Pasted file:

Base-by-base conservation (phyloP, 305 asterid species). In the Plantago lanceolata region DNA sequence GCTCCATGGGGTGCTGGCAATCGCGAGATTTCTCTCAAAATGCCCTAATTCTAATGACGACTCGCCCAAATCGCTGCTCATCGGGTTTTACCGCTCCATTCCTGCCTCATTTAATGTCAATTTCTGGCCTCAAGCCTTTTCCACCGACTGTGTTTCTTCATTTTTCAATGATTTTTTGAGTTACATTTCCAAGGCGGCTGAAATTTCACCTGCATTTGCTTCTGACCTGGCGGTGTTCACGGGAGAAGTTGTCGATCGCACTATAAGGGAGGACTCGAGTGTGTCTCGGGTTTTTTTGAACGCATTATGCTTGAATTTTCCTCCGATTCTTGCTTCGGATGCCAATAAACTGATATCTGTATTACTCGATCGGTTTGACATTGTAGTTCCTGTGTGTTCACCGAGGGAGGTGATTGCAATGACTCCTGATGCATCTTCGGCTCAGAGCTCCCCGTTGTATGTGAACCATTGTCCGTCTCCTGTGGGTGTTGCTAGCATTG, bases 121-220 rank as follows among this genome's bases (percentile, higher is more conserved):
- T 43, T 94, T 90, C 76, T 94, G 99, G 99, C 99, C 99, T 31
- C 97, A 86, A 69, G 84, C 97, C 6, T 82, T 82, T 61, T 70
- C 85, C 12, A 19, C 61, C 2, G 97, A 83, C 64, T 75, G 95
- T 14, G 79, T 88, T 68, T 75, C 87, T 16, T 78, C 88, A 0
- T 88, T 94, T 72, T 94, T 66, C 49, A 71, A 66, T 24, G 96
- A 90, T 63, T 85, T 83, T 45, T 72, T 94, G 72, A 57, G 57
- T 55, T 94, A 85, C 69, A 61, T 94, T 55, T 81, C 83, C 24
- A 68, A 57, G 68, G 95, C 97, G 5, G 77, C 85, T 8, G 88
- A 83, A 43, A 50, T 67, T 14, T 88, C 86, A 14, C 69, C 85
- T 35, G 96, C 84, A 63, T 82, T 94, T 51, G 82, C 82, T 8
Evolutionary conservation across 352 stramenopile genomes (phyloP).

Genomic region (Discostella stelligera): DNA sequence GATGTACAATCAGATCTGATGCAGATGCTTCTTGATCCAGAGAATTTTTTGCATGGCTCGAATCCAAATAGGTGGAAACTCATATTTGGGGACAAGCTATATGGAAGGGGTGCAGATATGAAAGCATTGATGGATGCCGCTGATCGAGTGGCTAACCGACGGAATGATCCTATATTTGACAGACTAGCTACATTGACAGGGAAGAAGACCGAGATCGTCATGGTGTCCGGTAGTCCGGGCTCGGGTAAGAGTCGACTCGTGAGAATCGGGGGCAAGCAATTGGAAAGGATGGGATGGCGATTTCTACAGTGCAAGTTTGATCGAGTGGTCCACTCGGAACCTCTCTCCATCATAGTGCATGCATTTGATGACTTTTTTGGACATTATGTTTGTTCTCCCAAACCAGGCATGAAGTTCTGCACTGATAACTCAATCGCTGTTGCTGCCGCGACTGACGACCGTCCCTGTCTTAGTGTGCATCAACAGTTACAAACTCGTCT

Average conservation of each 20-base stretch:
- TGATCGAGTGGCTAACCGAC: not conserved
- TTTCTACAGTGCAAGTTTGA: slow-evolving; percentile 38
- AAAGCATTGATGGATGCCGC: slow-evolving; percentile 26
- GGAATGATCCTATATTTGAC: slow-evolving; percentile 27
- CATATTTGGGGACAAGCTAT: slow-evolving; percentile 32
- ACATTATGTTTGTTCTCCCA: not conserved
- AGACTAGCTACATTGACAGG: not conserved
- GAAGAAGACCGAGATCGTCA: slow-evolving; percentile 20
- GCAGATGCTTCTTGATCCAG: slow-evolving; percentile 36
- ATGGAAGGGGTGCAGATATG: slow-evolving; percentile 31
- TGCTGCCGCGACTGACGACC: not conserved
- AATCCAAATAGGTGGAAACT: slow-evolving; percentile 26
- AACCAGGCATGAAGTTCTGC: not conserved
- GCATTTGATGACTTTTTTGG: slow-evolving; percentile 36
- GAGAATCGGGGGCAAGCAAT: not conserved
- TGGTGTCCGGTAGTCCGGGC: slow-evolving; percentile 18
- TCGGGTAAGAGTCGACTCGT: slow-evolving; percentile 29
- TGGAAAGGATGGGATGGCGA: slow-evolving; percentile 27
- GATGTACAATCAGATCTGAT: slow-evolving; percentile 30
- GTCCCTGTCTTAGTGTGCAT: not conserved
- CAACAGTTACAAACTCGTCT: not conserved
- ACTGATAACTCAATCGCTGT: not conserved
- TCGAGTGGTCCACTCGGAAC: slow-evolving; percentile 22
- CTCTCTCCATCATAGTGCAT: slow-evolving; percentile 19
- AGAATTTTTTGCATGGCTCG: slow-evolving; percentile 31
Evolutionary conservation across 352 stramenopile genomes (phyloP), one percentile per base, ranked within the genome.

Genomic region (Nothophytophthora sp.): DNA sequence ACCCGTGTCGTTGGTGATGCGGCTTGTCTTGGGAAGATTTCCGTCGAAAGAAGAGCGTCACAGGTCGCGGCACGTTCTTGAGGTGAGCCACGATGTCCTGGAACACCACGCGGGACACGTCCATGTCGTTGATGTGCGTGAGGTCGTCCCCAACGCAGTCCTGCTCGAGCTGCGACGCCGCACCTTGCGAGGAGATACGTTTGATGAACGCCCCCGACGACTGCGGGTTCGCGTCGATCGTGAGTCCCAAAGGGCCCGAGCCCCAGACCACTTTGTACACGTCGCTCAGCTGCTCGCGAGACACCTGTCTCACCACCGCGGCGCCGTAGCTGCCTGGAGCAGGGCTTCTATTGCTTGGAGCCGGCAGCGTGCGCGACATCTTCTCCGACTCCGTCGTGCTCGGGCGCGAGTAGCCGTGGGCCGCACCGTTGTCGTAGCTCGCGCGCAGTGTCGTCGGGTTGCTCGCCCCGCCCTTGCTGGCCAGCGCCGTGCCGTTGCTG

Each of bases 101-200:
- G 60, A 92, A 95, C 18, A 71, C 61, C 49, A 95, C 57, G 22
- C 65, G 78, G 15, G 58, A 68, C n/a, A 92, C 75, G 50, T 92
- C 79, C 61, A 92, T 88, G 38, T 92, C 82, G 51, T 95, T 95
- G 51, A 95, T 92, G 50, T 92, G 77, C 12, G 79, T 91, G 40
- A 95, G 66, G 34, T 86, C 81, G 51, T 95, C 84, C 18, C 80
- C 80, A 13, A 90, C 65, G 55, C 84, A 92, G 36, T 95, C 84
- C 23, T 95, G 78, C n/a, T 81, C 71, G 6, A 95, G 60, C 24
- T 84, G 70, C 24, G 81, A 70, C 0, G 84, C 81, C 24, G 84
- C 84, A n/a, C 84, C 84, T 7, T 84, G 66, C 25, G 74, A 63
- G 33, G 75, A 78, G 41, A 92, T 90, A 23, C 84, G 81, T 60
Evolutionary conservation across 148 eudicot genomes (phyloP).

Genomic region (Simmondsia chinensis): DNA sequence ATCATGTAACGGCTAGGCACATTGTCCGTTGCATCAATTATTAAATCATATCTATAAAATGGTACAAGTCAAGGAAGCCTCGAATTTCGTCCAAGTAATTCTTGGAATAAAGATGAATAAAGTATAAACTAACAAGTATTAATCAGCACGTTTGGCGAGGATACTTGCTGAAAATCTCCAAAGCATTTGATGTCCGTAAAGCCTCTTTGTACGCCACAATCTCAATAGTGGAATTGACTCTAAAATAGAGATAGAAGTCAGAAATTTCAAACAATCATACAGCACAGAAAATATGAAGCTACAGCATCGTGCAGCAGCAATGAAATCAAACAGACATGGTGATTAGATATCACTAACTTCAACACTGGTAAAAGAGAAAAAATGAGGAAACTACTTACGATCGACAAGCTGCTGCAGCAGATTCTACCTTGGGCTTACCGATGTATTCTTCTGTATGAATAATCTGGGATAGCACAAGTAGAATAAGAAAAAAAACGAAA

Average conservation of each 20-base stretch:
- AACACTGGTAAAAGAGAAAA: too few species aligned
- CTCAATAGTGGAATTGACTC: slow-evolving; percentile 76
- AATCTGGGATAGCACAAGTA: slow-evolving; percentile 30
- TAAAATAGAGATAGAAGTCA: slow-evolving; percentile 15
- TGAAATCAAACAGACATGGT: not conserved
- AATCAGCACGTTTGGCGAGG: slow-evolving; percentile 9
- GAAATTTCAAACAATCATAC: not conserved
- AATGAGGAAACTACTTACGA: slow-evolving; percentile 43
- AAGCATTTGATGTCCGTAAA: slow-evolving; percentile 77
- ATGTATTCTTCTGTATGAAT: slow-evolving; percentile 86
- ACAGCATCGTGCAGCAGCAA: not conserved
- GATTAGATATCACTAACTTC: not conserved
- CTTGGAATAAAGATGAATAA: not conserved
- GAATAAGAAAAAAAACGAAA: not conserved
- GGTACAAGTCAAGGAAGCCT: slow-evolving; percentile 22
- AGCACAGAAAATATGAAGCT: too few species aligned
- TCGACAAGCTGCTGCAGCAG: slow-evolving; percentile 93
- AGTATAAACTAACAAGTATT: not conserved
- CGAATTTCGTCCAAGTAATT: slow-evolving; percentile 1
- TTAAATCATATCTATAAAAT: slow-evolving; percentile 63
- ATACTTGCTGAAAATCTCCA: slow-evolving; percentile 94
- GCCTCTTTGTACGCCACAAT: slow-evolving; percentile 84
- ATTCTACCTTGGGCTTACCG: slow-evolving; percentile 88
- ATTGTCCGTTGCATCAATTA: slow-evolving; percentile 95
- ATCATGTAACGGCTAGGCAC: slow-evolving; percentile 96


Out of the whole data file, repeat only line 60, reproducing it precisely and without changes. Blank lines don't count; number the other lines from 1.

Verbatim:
- TGAAATCAAACAGACATGGT: not conserved